New 606 contributor Ben Wideman grew up in Canada, went to college in Virginia, and seminary in California, before finding a new home in Pennsylvania. When he’s not working with young adults, he spends his time enjoying his spouse and three incredible kids, and collects hobbies like homebrewing, gardening, playing disc golf, watching baseball, cycling, podcasting, and lots of other random things. You can follow his ministry at www.3rdwaycollective.org
At last summer’s National Campus Ministry Association conference attendees focused on a quote from Mother Theresa which reads, “I alone cannot change the world, but I can cast a stone across the waters to create many ripples.” It is a compelling quote for a moment in time where our global connectivity can makes the scope of need feel paralyzing for those who want to make a better world.
My own work as a Mennonite campus minister at a large state school can include moments of paralysis when I take in the scope of need on the Penn State campus. During my short time here I have recognized a pressing need to create spaces for students to feel a sense of belonging. I’ve also become aware of the increasing political polarization, heightened intolerance toward students from underrepresented communities, and an increased awareness that our campus and community are struggling to respond to the mental health needs, substance abuse problems, economic inequality, and ongoing sexual violence experienced in our community. Needless to say, solutions to these problems feel unattainable, especially for a single campus minister or campus ministry.
My own reflection on this Mother Theresa quote has reminded me that when the challenges have felt overwhelming, slowing down to listen to the needs of my community and where God is leading me ends up starting the process of creating those first ripples.
My arrival at Penn State in the fall of 2014 coincided with the rise in awareness about racial injustice, and a visible #BlackLivesMatter movement here on our campus. I approached this moment with some pause. After all, what could I offer to hurting students as a person of heightened privilege – a middle class, white, straight, Christian male? I approached a young student at one of the early rallies and asked if my presence was appropriate. With a smile he told me it was more than appropriate, it was essential. And the task he had for me was a simple one – just stand next to the students offering your presence as a way to support. I had assumed that I may not be needed, and expected that if I was needed my task would be overwhelming. What I found that the first ripple toward a better future was a small step, like casting a small stone. This movement, and the many small stones cast by our community, has lead to powerful changes in how our community understands racial injustice. It has led to the creation of campus-wide efforts to break down intolerance, launched student and community organizations focusing on racism in our community, and started down a path toward cultural change. None of these transformative moments would have been possible with these small first steps.
Within my first months on campus I also met several LGBTQ Christian students who lamented that while their Christian identity was welcomed by their peers in the spiritual center, their sexual or gender identity was often not. Similarly, in the LGBTQ center, their sexual or gender identity was affirmed while their faith commitment was often not. They needed people to come alongside them as they created Receiving with Thanksgiving, Penn State’s first LGBTQ Christian Network. It didn’t take much effort – just a willingness to stand up for those who were feeling marginalized, and in doing so, join the Spirit’s movement in my community.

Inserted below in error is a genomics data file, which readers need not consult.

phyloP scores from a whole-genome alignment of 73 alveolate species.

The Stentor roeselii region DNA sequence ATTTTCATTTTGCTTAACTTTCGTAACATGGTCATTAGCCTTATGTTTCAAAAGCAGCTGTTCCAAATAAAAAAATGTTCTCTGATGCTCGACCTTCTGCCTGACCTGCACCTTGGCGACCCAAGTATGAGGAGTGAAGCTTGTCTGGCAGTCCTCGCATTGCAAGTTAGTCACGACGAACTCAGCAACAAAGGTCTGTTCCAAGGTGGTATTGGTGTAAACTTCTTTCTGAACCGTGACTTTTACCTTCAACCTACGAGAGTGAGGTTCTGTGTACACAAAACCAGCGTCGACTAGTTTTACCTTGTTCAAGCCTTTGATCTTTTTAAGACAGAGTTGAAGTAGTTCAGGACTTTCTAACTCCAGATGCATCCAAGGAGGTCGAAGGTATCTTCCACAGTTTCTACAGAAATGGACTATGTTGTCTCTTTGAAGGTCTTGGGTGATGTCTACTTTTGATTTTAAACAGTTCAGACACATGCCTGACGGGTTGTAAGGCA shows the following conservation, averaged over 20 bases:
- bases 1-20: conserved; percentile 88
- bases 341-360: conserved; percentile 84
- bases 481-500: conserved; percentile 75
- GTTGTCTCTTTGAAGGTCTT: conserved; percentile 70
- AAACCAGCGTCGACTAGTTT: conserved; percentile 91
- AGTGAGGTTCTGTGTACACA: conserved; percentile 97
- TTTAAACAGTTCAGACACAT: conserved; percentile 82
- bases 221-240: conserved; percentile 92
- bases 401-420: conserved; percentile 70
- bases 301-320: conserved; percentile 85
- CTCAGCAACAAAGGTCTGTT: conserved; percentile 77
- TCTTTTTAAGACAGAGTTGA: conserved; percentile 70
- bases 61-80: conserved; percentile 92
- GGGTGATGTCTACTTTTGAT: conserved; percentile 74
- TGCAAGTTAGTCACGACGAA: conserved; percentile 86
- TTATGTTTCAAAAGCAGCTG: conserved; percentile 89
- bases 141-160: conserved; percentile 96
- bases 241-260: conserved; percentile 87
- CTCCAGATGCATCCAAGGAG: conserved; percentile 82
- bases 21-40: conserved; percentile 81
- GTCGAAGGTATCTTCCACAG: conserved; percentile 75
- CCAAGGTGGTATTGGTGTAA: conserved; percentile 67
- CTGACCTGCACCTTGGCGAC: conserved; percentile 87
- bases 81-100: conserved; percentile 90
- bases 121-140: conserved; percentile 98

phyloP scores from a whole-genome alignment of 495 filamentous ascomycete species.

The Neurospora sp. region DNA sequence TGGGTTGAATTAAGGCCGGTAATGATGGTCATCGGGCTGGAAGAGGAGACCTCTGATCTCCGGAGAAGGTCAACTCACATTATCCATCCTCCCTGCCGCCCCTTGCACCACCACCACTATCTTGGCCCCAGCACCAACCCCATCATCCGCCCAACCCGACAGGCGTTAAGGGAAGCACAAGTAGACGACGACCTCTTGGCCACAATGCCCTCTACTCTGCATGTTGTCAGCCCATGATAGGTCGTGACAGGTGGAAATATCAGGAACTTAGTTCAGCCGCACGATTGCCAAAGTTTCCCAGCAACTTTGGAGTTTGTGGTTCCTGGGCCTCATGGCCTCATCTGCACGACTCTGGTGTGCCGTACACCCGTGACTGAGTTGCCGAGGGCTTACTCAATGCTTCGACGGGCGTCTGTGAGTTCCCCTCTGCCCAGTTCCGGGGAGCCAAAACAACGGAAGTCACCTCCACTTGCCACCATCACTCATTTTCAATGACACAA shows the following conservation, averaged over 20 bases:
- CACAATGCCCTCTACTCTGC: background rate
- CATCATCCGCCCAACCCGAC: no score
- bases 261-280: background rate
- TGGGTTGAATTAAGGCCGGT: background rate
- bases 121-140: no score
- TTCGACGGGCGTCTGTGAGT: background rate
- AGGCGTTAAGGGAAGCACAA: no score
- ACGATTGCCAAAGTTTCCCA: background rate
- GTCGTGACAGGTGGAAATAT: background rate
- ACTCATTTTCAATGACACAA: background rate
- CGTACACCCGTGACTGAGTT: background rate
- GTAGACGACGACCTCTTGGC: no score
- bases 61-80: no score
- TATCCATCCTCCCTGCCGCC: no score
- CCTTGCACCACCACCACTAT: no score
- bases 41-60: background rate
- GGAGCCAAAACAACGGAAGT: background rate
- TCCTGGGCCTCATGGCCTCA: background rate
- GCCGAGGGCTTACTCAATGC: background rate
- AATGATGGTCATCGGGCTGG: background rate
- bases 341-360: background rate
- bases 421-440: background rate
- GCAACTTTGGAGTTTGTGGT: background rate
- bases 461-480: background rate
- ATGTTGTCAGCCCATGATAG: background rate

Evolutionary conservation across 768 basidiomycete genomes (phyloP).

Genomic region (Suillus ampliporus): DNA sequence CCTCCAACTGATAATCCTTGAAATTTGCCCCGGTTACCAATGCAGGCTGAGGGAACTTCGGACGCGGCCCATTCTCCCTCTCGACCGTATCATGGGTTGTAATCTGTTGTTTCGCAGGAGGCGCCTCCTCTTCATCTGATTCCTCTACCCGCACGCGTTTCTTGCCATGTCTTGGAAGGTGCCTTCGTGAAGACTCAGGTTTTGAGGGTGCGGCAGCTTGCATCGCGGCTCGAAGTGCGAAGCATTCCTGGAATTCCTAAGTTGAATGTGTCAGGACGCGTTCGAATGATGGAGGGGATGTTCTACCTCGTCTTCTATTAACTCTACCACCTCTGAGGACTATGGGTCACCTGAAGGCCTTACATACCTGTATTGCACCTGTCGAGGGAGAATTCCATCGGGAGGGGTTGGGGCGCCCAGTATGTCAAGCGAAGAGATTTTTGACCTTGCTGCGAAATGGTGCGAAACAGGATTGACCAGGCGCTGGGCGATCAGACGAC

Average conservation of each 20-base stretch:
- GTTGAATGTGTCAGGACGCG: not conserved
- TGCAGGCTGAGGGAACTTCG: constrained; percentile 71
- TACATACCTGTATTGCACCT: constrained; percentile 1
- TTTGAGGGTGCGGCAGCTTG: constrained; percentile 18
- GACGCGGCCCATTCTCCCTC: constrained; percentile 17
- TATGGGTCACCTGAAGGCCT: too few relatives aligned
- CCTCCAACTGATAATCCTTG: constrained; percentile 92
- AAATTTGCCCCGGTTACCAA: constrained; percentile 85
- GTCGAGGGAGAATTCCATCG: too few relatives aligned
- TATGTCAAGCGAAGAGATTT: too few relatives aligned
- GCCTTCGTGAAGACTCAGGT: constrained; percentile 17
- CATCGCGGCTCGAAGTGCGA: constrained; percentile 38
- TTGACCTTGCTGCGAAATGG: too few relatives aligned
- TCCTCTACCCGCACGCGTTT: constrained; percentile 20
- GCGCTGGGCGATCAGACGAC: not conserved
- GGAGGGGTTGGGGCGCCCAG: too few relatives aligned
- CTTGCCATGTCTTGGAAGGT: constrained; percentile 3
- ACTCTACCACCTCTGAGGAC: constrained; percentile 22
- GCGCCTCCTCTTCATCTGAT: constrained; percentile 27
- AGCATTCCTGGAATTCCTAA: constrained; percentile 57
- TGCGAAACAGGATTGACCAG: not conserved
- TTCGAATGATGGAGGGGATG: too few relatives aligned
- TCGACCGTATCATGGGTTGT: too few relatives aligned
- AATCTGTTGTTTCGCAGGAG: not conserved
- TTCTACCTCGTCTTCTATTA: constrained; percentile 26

This first ripple in my campus ministry with these Christian LGBTQ students led to many others. My participation in this Spirit movement – what I like to call that first “ripple” – with the creation of Receiving with Thanksgiving meant that I was invited to preside over a communion service in their early worship services. This led to an invitation – a second ripple – to officiate at a funeral when one student passed away (with the family acknowledging that I provided a pastoral presence for their child who did not have an affirming church home). Awareness of my willingness to participate in the funeral of an LGBTQ student led to an invitation – a third ripple – to officiate at a same-gendered wedding for two young women who were struggling to find a clergy person in central Pennsylvania willing to enter into their lives in that way. I helped empower these same Receiving with Thanksgiving students to offer a transgender clothing exchange – forth ripple – as a way to meet the needs of a vulnerable community as they enter their personal transitions. A fifth ripple appeared last year when a student invited me to preside over their transgender renaming ceremony using biblical illustrations and metaphors for that moment in this student’s life. This past spring our Penn State LGBTQ center permanently established a transgender clothing exchange (sixth ripple) and this fall will offer a limited number of clergy hours in their physical space for spiritual direction and mentoring (seventh ripple).
I do not know where the next ripples of the Spirit’s movement in my work will come from, but I am convinced that choosing to walk alongside the people who are in need of a spiritual presence in their lives is a way to take that first step. I arrived on campus with many lofty dreams of how I might make an impact, but few of these practical moments and possibilities were in the range of my imagination and hope. It was only after taking those first small steps that the the ripples began to form, and I was able to join the work of God’s Spirit in my context.